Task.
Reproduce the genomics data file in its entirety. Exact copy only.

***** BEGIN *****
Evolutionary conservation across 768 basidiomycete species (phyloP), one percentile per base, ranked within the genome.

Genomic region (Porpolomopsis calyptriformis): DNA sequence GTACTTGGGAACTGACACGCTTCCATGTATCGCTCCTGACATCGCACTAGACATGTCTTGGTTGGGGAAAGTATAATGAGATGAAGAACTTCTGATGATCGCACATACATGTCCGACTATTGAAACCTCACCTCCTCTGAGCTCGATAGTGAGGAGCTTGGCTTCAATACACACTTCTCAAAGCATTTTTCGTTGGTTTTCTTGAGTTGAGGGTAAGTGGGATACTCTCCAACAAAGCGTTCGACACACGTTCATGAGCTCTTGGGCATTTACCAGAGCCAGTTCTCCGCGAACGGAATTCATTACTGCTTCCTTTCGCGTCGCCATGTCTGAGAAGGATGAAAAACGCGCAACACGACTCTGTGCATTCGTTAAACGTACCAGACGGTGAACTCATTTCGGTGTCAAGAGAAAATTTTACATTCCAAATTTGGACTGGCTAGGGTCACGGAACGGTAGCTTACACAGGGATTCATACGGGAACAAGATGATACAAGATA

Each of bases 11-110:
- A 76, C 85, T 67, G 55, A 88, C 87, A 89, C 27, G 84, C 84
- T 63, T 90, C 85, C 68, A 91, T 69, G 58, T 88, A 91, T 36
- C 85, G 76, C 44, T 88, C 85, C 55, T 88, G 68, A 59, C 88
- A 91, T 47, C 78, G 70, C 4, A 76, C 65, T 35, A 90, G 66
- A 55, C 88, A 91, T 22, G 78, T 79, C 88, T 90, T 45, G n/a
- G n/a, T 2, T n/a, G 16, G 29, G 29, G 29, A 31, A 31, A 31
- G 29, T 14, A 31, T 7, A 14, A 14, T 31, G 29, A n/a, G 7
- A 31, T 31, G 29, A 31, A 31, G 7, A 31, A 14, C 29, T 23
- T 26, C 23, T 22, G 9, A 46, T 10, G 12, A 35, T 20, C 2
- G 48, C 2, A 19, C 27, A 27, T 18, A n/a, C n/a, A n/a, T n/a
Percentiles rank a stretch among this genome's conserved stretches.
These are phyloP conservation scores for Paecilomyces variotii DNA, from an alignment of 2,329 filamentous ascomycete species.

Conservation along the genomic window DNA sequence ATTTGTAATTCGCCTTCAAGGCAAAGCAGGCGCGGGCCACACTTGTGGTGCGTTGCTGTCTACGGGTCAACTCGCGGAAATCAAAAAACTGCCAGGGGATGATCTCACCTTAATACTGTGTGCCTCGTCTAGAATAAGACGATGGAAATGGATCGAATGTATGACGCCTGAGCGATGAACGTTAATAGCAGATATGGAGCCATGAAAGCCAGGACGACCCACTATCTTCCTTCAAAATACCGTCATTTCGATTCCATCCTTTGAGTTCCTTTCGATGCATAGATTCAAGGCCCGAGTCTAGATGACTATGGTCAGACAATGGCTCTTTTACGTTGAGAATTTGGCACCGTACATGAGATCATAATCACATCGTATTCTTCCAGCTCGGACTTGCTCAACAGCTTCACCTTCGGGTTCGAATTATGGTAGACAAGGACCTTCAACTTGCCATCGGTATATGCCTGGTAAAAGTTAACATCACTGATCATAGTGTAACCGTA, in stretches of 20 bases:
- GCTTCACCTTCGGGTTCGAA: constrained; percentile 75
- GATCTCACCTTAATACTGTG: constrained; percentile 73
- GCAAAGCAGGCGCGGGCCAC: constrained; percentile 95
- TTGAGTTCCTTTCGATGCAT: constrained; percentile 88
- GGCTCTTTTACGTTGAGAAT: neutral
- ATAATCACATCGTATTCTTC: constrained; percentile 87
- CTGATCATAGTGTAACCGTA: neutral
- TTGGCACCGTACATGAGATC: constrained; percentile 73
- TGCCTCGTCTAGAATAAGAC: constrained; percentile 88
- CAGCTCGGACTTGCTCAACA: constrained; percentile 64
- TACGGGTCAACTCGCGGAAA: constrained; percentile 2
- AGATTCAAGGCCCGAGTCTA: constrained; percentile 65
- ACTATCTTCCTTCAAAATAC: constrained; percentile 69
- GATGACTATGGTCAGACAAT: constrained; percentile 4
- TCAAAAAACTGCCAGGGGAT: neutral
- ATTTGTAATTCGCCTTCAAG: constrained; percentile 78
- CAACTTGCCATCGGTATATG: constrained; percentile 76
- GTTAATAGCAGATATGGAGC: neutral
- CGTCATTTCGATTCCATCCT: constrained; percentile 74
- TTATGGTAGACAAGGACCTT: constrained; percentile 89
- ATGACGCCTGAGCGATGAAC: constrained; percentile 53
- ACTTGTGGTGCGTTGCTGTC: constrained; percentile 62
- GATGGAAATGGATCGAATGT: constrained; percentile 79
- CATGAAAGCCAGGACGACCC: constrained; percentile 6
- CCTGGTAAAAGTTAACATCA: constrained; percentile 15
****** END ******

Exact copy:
Evolutionary conservation across 768 basidiomycete species (phyloP), one percentile per base, ranked within the genome.

Genomic region (Porpolomopsis calyptriformis): DNA sequence GTACTTGGGAACTGACACGCTTCCATGTATCGCTCCTGACATCGCACTAGACATGTCTTGGTTGGGGAAAGTATAATGAGATGAAGAACTTCTGATGATCGCACATACATGTCCGACTATTGAAACCTCACCTCCTCTGAGCTCGATAGTGAGGAGCTTGGCTTCAATACACACTTCTCAAAGCATTTTTCGTTGGTTTTCTTGAGTTGAGGGTAAGTGGGATACTCTCCAACAAAGCGTTCGACACACGTTCATGAGCTCTTGGGCATTTACCAGAGCCAGTTCTCCGCGAACGGAATTCATTACTGCTTCCTTTCGCGTCGCCATGTCTGAGAAGGATGAAAAACGCGCAACACGACTCTGTGCATTCGTTAAACGTACCAGACGGTGAACTCATTTCGGTGTCAAGAGAAAATTTTACATTCCAAATTTGGACTGGCTAGGGTCACGGAACGGTAGCTTACACAGGGATTCATACGGGAACAAGATGATACAAGATA

Each of bases 11-110:
- A 76, C 85, T 67, G 55, A 88, C 87, A 89, C 27, G 84, C 84
- T 63, T 90, C 85, C 68, A 91, T 69, G 58, T 88, A 91, T 36
- C 85, G 76, C 44, T 88, C 85, C 55, T 88, G 68, A 59, C 88
- A 91, T 47, C 78, G 70, C 4, A 76, C 65, T 35, A 90, G 66
- A 55, C 88, A 91, T 22, G 78, T 79, C 88, T 90, T 45, G n/a
- G n/a, T 2, T n/a, G 16, G 29, G 29, G 29, A 31, A 31, A 31
- G 29, T 14, A 31, T 7, A 14, A 14, T 31, G 29, A n/a, G 7
- A 31, T 31, G 29, A 31, A 31, G 7, A 31, A 14, C 29, T 23
- T 26, C 23, T 22, G 9, A 46, T 10, G 12, A 35, T 20, C 2
- G 48, C 2, A 19, C 27, A 27, T 18, A n/a, C n/a, A n/a, T n/a
Percentiles rank a stretch among this genome's conserved stretches.
These are phyloP conservation scores for Paecilomyces variotii DNA, from an alignment of 2,329 filamentous ascomycete species.

Conservation along the genomic window DNA sequence ATTTGTAATTCGCCTTCAAGGCAAAGCAGGCGCGGGCCACACTTGTGGTGCGTTGCTGTCTACGGGTCAACTCGCGGAAATCAAAAAACTGCCAGGGGATGATCTCACCTTAATACTGTGTGCCTCGTCTAGAATAAGACGATGGAAATGGATCGAATGTATGACGCCTGAGCGATGAACGTTAATAGCAGATATGGAGCCATGAAAGCCAGGACGACCCACTATCTTCCTTCAAAATACCGTCATTTCGATTCCATCCTTTGAGTTCCTTTCGATGCATAGATTCAAGGCCCGAGTCTAGATGACTATGGTCAGACAATGGCTCTTTTACGTTGAGAATTTGGCACCGTACATGAGATCATAATCACATCGTATTCTTCCAGCTCGGACTTGCTCAACAGCTTCACCTTCGGGTTCGAATTATGGTAGACAAGGACCTTCAACTTGCCATCGGTATATGCCTGGTAAAAGTTAACATCACTGATCATAGTGTAACCGTA, in stretches of 20 bases:
- GCTTCACCTTCGGGTTCGAA: constrained; percentile 75
- GATCTCACCTTAATACTGTG: constrained; percentile 73
- GCAAAGCAGGCGCGGGCCAC: constrained; percentile 95
- TTGAGTTCCTTTCGATGCAT: constrained; percentile 88
- GGCTCTTTTACGTTGAGAAT: neutral
- ATAATCACATCGTATTCTTC: constrained; percentile 87
- CTGATCATAGTGTAACCGTA: neutral
- TTGGCACCGTACATGAGATC: constrained; percentile 73
- TGCCTCGTCTAGAATAAGAC: constrained; percentile 88
- CAGCTCGGACTTGCTCAACA: constrained; percentile 64
- TACGGGTCAACTCGCGGAAA: constrained; percentile 2
- AGATTCAAGGCCCGAGTCTA: constrained; percentile 65
- ACTATCTTCCTTCAAAATAC: constrained; percentile 69
- GATGACTATGGTCAGACAAT: constrained; percentile 4
- TCAAAAAACTGCCAGGGGAT: neutral
- ATTTGTAATTCGCCTTCAAG: constrained; percentile 78
- CAACTTGCCATCGGTATATG: constrained; percentile 76
- GTTAATAGCAGATATGGAGC: neutral
- CGTCATTTCGATTCCATCCT: constrained; percentile 74
- TTATGGTAGACAAGGACCTT: constrained; percentile 89
- ATGACGCCTGAGCGATGAAC: constrained; percentile 53
- ACTTGTGGTGCGTTGCTGTC: constrained; percentile 62
- GATGGAAATGGATCGAATGT: constrained; percentile 79
- CATGAAAGCCAGGACGACCC: constrained; percentile 6
- CCTGGTAAAAGTTAACATCA: constrained; percentile 15